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Source: Financial Times, February 1, 2016 article

FINANCIAL TIMES

Shareholder activism

Top US financial groups hold secret summits on long-termism

Dimon and Buffett lead move on governance to cut investor friction

© Reuters

[February 1, 2016] by: Stephen Foley and Ben McLannahan in New York

The world’s largest asset managers have held secret summit meetings to hammer out proposals for improving public company governance to encourage longer-term investment and reduce friction with shareholders.

Jamie Dimon, chief executive of JPMorgan Chase, and Warren Buffett convened the sessions with the heads of BlackRock, Fidelity, Vanguard and Capital Group to work on a new statement of best practice that would cover the relationship between US companies and their investors.

The unusual collaboration comes at a time of rising shareholder activism and a raging debate about whether public markets demand short-term profits at the expense of long-term investment.

In recent years, some private companies have shunned early public listings, and technology bosses such as Michael Dell have argued that equity markets are too focused on short-term gains. Some large technology groups have also gone public with dual-class share structures that limit shareholder rights in an effort to minimise the influence of activist hedge funds.

The asset management bosses, including Abby Johnson of Fidelity, Larry Fink of BlackRock and Tim Armour of Capital Group, met most recently at JPMorgan’s New York headquarters in December, the Financial Times has learnt, following a first meeting in August.

The group is discussing a statement of best practice on corporate governance. Discussions have focused on issues such as the role of board directors, executive compensation, board tenure and shareholder rights, all of which have been flashpoints at US annual meetings.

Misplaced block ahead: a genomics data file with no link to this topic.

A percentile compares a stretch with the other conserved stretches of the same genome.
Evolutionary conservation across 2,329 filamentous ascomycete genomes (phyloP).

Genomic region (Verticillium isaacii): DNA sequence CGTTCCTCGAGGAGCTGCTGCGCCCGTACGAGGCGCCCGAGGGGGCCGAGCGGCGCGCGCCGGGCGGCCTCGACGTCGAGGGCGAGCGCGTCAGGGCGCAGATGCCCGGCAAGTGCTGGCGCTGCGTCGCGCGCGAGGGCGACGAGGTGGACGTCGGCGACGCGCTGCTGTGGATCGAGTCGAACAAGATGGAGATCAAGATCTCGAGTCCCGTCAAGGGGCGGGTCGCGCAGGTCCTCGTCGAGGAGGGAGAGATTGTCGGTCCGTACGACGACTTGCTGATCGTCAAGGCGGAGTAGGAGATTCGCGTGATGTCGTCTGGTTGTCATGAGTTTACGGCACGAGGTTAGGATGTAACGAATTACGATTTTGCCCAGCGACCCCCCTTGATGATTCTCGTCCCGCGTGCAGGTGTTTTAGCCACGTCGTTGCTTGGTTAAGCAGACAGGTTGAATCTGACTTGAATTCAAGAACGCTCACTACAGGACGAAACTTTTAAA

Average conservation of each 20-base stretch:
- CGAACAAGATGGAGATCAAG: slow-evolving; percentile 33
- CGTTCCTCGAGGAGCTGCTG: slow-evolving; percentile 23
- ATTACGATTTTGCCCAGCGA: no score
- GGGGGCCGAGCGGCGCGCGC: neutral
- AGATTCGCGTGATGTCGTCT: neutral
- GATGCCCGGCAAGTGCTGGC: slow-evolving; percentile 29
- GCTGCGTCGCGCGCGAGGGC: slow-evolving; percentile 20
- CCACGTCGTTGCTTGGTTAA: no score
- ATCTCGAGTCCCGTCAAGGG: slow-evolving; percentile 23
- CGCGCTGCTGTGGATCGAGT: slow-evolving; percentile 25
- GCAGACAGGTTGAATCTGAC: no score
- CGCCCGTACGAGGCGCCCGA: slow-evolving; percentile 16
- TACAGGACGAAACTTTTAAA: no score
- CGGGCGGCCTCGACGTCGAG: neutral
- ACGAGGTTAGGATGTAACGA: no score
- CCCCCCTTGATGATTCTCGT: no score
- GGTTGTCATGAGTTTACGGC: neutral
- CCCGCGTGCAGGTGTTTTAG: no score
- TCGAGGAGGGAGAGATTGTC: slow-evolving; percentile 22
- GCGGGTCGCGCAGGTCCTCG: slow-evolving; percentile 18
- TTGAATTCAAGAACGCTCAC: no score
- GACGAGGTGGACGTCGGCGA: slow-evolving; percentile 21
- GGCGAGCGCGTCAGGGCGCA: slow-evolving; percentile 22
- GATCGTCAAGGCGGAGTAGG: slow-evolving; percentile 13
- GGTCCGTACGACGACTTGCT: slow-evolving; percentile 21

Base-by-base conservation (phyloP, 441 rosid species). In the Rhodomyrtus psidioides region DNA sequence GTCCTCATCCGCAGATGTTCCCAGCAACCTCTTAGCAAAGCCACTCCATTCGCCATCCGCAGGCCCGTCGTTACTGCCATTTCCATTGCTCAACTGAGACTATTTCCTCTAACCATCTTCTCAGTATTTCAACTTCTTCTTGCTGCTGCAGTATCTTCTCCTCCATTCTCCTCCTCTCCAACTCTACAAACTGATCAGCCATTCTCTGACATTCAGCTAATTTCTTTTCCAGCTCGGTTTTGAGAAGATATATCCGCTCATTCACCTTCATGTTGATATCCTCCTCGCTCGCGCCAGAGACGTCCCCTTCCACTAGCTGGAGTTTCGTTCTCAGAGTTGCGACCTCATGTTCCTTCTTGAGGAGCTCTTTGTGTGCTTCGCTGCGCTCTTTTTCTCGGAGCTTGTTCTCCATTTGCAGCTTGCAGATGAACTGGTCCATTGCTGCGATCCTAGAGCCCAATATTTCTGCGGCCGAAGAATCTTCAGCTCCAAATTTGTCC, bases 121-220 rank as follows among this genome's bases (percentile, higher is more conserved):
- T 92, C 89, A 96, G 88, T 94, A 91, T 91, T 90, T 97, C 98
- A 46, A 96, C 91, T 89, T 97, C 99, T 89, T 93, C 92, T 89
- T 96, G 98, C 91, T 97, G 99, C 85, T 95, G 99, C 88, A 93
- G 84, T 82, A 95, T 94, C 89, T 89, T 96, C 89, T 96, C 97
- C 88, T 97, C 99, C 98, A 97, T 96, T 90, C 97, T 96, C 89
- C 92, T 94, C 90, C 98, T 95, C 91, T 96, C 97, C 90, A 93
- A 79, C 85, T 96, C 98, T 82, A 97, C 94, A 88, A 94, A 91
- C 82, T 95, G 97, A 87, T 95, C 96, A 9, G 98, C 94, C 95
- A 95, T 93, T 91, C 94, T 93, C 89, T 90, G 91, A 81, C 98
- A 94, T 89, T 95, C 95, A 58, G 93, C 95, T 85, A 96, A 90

Mr Dimon, in particular, has reason to hope for a rapprochement between boards and long-term shareholders. He has faced personal criticism for combining the role of chairman and chief executive at JPMorgan, and at the company’s last two annual meetings, more than a third of its shareholders voted that he should split the roles.

As well as being a major player in capital markets, JPMorgan also has an asset management arm that is one of the US equity market’s largest investors, with $1.7tn in assets. Mr Buffett, a long-time friend of Mr Dimon, has eschewed many corporate governance norms at his company, Berkshire Hathaway.

Other contributors to the initiative are understood to include Mark Wiseman of the Canada Pension Plan Investment Board and Jeff Ubben of ValueAct, an activist hedge fund manager.

No participants agreed to be quoted on the initiative, which is not expected to come to fruition for several months. The asset managers hope to come up with a list of best practices that they will support at the companies they invest in.

The move comes amid a debate on shareholder rights and responsibilities and on the balance of power between investors, boards and management. Activist hedge funds with more than $100bn in assets have used their muscle to demand board changes and push companies to increase returns to shareholders, often through share buybacks.

The largest companies typically face a half-dozen or more votes from dissident shareholders at each annual meeting, on topics ranging from executive compensation to environmental policies and political lobbying.

An increasing number of US companies have also agreed this year to offer long-term shareholders the right to nominate their own candidates for board directors.

The volume of initial public offerings tumbled 42 per cent in the US last year despite the growing economy, as companies sought investors — including some traditional public markets investors — who were willing to buy shares even while they remained private.

Copyright The Financial Times Limited 2016.

 

 

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